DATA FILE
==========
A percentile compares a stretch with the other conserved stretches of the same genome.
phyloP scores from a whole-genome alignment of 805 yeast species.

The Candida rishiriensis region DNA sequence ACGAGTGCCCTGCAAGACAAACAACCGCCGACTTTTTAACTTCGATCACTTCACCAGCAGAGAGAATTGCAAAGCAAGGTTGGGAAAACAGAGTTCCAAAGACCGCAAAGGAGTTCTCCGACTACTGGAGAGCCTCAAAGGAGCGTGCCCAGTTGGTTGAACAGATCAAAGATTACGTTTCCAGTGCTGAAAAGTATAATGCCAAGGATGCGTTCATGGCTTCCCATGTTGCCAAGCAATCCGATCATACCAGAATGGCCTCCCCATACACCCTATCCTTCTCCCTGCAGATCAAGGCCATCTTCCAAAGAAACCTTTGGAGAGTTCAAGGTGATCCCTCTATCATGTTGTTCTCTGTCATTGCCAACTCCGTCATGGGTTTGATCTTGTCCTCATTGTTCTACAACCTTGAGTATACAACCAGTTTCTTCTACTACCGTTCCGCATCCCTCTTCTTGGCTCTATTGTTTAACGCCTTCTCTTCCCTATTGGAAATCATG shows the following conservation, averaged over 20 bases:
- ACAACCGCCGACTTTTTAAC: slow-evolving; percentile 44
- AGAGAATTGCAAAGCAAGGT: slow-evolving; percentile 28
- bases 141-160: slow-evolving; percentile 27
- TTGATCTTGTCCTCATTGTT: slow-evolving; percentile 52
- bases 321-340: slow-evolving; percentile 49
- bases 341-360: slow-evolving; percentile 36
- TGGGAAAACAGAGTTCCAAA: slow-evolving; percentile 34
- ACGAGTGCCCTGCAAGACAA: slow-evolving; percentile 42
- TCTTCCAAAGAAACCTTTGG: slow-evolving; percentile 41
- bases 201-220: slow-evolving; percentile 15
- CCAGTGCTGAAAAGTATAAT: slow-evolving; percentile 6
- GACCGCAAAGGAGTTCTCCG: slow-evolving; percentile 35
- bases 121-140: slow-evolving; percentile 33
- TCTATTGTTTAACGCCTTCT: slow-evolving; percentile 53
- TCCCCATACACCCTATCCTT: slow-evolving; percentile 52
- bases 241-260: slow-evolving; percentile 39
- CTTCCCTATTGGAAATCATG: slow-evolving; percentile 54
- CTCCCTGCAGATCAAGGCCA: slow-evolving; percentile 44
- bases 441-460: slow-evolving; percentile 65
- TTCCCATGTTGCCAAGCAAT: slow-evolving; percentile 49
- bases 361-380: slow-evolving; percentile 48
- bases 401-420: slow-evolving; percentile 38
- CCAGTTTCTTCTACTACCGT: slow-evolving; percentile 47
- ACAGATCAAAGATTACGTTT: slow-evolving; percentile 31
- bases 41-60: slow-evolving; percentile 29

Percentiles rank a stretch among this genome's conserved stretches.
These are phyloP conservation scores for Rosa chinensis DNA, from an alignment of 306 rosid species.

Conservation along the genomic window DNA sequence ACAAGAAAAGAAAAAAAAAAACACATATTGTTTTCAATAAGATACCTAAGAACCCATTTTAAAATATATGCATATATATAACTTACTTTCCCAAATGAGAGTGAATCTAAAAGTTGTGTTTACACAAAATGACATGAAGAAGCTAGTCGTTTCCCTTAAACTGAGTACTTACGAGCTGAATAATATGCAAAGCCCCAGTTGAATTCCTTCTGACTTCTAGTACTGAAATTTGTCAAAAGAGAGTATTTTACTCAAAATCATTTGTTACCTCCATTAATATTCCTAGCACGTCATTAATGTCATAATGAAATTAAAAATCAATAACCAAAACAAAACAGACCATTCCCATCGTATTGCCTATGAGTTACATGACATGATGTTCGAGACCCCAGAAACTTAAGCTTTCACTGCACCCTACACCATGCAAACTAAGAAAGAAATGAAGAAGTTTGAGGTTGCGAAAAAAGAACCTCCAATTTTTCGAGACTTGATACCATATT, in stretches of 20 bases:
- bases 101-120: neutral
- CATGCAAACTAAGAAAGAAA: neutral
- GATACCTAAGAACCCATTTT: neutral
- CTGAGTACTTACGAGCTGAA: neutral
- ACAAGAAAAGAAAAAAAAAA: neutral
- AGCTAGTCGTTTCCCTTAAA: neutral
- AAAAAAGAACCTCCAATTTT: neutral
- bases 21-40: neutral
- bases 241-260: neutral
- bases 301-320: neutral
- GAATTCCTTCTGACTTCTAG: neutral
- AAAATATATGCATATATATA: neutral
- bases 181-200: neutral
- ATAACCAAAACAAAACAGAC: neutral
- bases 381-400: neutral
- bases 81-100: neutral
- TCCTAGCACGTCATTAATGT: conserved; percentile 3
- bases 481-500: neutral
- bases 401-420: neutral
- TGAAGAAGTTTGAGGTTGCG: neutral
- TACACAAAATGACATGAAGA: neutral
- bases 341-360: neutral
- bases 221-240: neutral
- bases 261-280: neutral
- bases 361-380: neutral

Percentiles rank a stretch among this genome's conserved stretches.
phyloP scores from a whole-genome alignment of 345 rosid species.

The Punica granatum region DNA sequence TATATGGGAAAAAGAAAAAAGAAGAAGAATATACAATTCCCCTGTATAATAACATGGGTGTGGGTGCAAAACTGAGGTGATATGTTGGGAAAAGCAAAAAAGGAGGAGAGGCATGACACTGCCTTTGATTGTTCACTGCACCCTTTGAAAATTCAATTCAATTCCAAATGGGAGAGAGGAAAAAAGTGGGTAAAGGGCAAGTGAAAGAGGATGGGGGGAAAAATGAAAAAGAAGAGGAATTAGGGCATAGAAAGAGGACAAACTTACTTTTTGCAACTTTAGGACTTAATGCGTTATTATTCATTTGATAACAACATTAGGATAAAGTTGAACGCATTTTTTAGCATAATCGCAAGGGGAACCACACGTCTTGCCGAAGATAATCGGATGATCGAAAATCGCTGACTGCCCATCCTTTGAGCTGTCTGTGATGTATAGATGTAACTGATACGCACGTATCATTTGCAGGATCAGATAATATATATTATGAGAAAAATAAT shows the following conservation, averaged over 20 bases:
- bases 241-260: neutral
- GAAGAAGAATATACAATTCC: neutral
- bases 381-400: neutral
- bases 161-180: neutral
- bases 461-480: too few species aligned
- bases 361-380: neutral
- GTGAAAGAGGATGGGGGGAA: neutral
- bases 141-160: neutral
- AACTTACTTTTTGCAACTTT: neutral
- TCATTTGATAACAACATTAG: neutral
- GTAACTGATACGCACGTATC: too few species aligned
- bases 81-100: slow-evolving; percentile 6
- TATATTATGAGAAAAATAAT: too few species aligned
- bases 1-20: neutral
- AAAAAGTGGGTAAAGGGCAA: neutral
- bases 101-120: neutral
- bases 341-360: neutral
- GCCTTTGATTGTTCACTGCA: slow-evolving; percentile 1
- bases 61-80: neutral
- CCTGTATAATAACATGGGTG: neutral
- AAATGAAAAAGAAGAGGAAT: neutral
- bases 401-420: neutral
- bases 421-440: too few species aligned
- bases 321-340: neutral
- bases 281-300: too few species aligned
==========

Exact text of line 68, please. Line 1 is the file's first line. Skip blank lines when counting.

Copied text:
- AACTTACTTTTTGCAACTTT: neutral